You are here: Home / News / JCU scientists assess feral controls and restoration efforts in wetlands

JCU scientists assess feral controls and restoration efforts in wetlands

Invasive species are set for the chop and wetlands feeding into the Great Barrier Reef will benefit as James Cook University partners with a nationwide environmental organisation. 

Dr Nathan Waltham, Principal Research Scientist at JCU’s Centre for Tropical Water and Aquatic Ecosystems Research (TropWATER) said the research alliance between Greening Australia (GA) and TropWATER would focus on the restoration of wetland systems within the reef’s catchments.

Dr Waltham said coastal wetlands provide critical habitat for aquatic flora and fauna species, as well as cultural values for local communities in Australia.

“The ability for wetlands to continue providing these services in the future is threatened owing to a range of pressures such as agriculture, overfishing, hunting, recreation, water extraction and pollution of water. Increasingly, there is also the threat from introduced feral animals which can easily cause wide-scale destruction,” he said.

Dr Waltham said a recent audit of Australia’s wetland systems show most have poor water quality and have been overtaken by invasive species.

“Government has put considerable amounts of money into trying to repair them, but there is little scientific data produced to enable the repair work to be evaluated and validated,” he said.

Brendan Foran, the CEO of Greening Australia (GA), said the research alliance is important in supporting restoration efforts administered through GA QLD’s GBR Reef Aid funding, but is also necessary to support plans to expand the program to new project sites.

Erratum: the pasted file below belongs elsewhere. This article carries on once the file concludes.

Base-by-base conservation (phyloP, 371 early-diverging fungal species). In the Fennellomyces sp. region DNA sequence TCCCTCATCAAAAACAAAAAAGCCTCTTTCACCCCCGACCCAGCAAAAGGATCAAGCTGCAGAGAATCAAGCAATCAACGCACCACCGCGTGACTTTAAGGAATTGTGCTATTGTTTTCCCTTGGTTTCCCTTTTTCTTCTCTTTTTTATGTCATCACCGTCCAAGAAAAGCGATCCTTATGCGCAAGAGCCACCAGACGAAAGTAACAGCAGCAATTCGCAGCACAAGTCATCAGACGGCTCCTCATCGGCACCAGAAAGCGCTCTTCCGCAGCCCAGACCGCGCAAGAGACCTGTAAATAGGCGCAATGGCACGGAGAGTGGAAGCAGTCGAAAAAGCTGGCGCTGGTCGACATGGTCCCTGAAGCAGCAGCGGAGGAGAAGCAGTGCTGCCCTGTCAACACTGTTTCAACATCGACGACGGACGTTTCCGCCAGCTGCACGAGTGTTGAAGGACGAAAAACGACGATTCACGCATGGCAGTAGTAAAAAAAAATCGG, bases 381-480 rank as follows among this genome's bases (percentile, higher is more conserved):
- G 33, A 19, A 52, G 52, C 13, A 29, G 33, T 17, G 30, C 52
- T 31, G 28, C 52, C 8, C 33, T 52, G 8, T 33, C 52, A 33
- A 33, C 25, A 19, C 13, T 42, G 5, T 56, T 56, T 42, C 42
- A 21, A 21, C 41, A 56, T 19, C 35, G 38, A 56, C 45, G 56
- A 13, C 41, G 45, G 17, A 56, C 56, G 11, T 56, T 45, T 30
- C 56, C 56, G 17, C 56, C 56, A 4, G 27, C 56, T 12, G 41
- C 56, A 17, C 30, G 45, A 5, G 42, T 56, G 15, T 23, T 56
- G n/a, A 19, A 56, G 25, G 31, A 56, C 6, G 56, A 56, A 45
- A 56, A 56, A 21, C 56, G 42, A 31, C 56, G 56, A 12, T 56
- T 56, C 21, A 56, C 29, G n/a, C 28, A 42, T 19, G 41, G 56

“We have two restoration sites underway as part of our Reef Aid program– at the West Haughton crooked waterhole complex in the Burdekin and at Mungalla wetland in Ingham,” said Mr Foran.   

Dr Waltham said TropWATER field studies were underway at Mungalla, covering water quality, habitat surveys, fish and turtles, and hydrology – with data expected over the coming months.

In a separate project, TropWATER scientists are also currently assessing the impact of a 3km fence designed to keep feral pigs and cattle out of a large coastal wetland near Agnes Waters in Queensland. The fence was completed in November 2016 with funding from the Burnett Mary Regional Group. 

“We’ve seen the impact of feral animals on coastal wetlands all the way along the northern Queensland coastline, including the Gulf of Carpentaria. The damage has a local impact, but often sediment from damaged wetland areas is also washed downstream,” said Dr Waltham.

He said federal funding through the National Environment Science Program – Tropical Water Quality Hub, will allow TropWATER to comprehensively assess the scheme, and will provide data to support new projects on the horizon.

Dr Waltham said work assessing the Agnes Waters and Mungalla project would be completed in December 2019.

Contact: Dr Nathan Waltham

M: 0411 161 161
E: Nathan.waltham@jcu.edu.au

Video and images of wetlands and feral animals here.

Please credit Brian Ross.

Background:

Greening Australia is a national non-for-profit organisation striving towards the vision of healthy and productive landscapes where people and nature thrive.  GA (QLD) has committed to undertake a technical program to design and evaluate wetland system repair projects that will be delivered through the Australian Government’s Reef Trust and GA QLD’s GBR Reef Aid funding. 

Black line.png

TropWater Logo

 

 

Twitter
Water Quality Laboratory

WQ Lab portlet photo

Our Friends

Affiliated Websites.gif